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Palestinian administrative captives continue boycott of Israeli courts for 23rd day

For 23 consecutive days in a row, Palestinian captives held without trial or charge in Israeli jails are continuing their boycott of Israel’s military courts in protest of Israel’s widely condemned policy of administrative detention.

At the beginning of this year, some 500 Palestinian administrative captives started refusing to show up for their court sessions. The boycott includes the hearings to approve or renew the administrative detention order, as well as appeal hearings and later sessions at the Supreme Court, WAFA reported.

 

Under the banner, “Our decision is freedom … no to administrative detention,” administrative detainees say their move comes as a continuation of longstanding efforts “to put an end to the unjust administrative detention practiced against our people by the occupation forces”.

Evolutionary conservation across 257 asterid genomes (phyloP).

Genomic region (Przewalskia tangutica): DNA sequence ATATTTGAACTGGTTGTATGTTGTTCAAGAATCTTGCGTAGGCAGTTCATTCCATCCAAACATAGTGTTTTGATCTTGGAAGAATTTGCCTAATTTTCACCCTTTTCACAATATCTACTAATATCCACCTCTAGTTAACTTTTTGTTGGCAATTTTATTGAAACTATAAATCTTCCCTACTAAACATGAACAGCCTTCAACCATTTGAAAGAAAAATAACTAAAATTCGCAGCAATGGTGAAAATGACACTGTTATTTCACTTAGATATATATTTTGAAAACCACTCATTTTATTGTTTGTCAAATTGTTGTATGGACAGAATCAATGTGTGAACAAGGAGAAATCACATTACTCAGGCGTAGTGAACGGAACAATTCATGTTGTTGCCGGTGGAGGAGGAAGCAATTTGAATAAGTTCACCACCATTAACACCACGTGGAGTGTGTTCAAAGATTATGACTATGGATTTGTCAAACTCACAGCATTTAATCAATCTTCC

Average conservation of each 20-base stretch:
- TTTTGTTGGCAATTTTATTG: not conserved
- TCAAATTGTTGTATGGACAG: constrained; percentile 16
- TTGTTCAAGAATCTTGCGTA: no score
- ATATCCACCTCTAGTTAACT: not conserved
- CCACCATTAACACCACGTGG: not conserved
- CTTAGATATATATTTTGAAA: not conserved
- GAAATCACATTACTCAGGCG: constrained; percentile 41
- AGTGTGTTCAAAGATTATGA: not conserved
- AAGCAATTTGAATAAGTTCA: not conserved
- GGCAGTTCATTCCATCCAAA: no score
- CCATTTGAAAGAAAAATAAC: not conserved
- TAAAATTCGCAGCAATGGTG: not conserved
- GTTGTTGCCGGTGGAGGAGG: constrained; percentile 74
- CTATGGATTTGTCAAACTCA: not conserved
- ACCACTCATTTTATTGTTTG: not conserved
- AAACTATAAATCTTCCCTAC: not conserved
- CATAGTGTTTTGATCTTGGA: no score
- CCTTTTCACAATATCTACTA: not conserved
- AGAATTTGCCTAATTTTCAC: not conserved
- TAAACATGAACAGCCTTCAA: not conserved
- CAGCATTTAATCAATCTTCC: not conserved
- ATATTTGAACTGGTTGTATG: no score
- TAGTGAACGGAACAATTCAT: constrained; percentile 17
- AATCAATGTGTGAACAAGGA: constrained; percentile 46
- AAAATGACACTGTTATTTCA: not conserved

They also noted that Israel’s use of the policy has expanded in recent years to include women, children and elderly people.

 

Administrative detention is an Israeli policy that allows the indefinite detention of prisoners without trial or charge based on “secret evidence” that neither the detainee nor his lawyer is allowed to see. At least four Palestinian children are detained under such orders.

 

Human rights groups describe Israel’s use of the practice as “systematic and arbitrary”, and as a form of collective punishment, noting that its extensive use constitutes a violation of international law “particularly relating to internationally recognized principles of a fair trial.”

 

The widely condemned policy of administrative detention allows the detention of Palestinians without charge or trial for renewable periods ranging between three and six months based on undisclosed evidence that even a detainee’s lawyer is not allowed to review.